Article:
On June 21st, we honor the amazing fathers in our life: the men who work hard every day to support and care for their families. For fathers who are parenting children with autism, there is not a clear roadmap to follow. Here are some tips that can help support dads in their parenting journey:
1. Understand your child’s behavior and identify ways to help them: When your son or daughter gets upset and presents disruptive or repetitive behaviors, try to understand the possible hidden reasons behind his or her actions. He or she may be trying to tell you that something is wrong. Look for clues. Think about all possible environmental factors that may be bothering your child such as sensory triggers or lack of sleep. These issues may be increasing your child’s stress level and causing them to present the disruptive behaviors. Identify different possible ways to calm your son or daughter such as toys, games, or any other object. Keep a “daddy journal” of the different triggers you notice that may bother your child and the concrete ways to help him or her feel more comfortable.
2. Live for the present: Don't look to the past or too far into the future. Appreciate each and every little accomplishment your child and family makes. Focus on the positive instead of the negative. Take the time every night with your spouse to identify one positive thing that happened that day. Appreciate even the smallest breakthroughs. Think about what you learned about yourself, your spouse and child(ren) on that particular day. Remember your son or daughter with autism needs a calming, supportive, and loving environment. Aim to create family memories and moments together. Even if it is cuddling on the couch and watching television for just a few minutes every night.
3. Pay attention to your marriage: Children with special needs can be a challenge on any marriage. Therefore, it is important to try and focus on keeping your marriage as strong as possible. Make time for each other, even if it is just a few minutes every night. Talk about things other than the kids. Make sure you are on the same page and support each other. Have an “us against the world” mentality. Schedule date night at least once a month. Work together to find ways to divide the parenting and home-based responsibilities. If your wife has more child care responsibilities, then try to give her time alone and away from the children, even if it is just letting her catch up on sleep. If she has gone alone to a doctor or therapy session with your child, focus on listening and asking questions about the appointment. Do not blame each other if something goes wrong. Schedule time per day or week to talk about child’s needs – every so often check in and ask questions such as “is this particular treatment helping or not helping our child?” Talk about how together you can learn from the situation and possibly prevent it from happening again. Remember, men and women cope with challenges very differently. Research has shown that mothers may present more emotions than fathers. Dads may focus more on finding ways to solve the problem. Focus on helping each other cope and celebrate the special moments together. In situations where your wife may have given up her career to stay home with your son or daughter, be as supportive as possible. Remember it may take a little while for her to deal with the huge lifestyle change.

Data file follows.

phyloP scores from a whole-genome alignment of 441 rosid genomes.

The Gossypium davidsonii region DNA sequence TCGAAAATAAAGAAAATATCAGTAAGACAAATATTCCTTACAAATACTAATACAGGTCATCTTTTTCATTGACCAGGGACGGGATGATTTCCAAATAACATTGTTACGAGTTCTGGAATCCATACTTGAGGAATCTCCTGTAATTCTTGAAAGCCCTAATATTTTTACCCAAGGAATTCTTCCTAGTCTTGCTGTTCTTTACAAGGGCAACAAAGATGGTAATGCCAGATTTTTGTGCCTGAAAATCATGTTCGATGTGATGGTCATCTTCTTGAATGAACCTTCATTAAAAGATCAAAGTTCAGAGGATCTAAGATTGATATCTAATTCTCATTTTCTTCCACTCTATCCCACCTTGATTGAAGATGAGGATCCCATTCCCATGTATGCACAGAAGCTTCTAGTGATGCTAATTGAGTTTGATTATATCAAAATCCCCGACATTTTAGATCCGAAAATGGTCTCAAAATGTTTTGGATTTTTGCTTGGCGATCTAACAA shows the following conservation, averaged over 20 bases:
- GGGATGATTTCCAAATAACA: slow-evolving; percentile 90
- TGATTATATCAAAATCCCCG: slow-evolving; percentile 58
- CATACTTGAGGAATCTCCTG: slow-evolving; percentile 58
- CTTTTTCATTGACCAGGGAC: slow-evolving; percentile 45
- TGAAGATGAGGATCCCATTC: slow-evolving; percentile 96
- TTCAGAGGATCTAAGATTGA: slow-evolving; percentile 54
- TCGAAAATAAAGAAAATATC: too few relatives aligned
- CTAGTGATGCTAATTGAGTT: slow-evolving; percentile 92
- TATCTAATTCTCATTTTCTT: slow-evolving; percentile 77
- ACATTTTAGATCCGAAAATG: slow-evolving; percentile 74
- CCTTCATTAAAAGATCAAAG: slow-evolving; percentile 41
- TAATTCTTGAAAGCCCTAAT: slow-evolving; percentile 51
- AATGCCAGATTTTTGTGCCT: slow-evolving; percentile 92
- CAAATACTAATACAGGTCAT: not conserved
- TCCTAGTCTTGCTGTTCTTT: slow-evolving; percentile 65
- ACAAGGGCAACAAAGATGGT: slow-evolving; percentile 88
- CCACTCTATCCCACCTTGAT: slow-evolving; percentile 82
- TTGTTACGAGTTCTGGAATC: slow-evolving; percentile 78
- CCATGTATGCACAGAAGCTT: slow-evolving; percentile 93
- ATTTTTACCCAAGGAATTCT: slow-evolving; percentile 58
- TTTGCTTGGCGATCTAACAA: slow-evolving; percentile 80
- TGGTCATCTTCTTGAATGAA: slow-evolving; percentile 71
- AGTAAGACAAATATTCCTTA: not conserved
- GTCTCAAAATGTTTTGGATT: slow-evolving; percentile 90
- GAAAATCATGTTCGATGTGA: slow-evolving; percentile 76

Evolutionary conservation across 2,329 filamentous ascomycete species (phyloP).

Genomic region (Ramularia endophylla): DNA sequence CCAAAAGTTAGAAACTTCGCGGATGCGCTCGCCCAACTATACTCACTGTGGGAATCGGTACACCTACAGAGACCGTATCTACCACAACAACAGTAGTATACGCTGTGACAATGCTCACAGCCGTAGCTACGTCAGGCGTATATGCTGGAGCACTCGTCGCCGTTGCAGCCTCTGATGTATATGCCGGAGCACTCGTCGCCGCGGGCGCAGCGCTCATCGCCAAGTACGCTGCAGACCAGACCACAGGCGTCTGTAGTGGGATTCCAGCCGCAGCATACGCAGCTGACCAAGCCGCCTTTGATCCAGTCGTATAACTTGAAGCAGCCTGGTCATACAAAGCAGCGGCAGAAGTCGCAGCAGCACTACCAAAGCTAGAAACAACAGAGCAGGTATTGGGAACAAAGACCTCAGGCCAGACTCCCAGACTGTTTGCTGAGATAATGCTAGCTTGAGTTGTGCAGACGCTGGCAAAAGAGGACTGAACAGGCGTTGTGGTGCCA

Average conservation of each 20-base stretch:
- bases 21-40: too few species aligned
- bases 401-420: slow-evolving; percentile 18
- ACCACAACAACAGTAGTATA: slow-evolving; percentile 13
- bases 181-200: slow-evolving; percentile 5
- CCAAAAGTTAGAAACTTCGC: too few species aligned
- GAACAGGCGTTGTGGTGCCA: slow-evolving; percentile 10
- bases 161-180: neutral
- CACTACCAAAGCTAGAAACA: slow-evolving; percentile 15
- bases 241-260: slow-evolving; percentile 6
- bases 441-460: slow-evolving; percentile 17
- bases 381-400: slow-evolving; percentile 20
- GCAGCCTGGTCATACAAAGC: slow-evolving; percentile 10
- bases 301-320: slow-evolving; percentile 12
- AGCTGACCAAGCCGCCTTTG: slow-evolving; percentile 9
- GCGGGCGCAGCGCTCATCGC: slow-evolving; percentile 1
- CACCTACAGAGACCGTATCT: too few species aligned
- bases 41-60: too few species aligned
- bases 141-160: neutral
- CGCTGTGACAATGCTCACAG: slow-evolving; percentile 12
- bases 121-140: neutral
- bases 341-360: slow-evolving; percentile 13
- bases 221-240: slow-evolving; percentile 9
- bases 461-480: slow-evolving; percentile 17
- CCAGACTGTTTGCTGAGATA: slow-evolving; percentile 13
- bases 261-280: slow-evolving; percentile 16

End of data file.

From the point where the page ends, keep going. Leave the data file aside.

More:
4. Ask for help: Don’t be afraid to ask for help. Remember, getting assistance from someone does not make you any less of a man or father. Three fathers in my dissertation study mentioned that they sought psychiatric care and prescription antidepressant medication when their child was diagnosed. They hoped this treatment would help them remain “mentally healthy”, be strong enough to advocate for their child’s needs, and focus on being the best husband. Focus on identifying your support system: emotional, social, informational and practical. It is important to have that one friend or family member to share your feelings, disappointments and victories. Search for online forums or in-person support groups for parents of children with autism. Who can you go to for information about decisions for your child? Who can you ask for help in emergency situations? Be open to the idea of possibly having to ask extended family members for financial help. Be open to others who are trying to help you.
Wishing you a very happy Father’s Day!!!
Dr. Frances Victory received her PhD in Developmental Psychology at CUNY Graduate Center in New York City. Her thesis was titled, "Exploring the Role of Perceived Religiosity on Daily Life, Coping, and Parenting for Jewish Parents of Children with Autism." You can reach her at firstname.lastname@example.org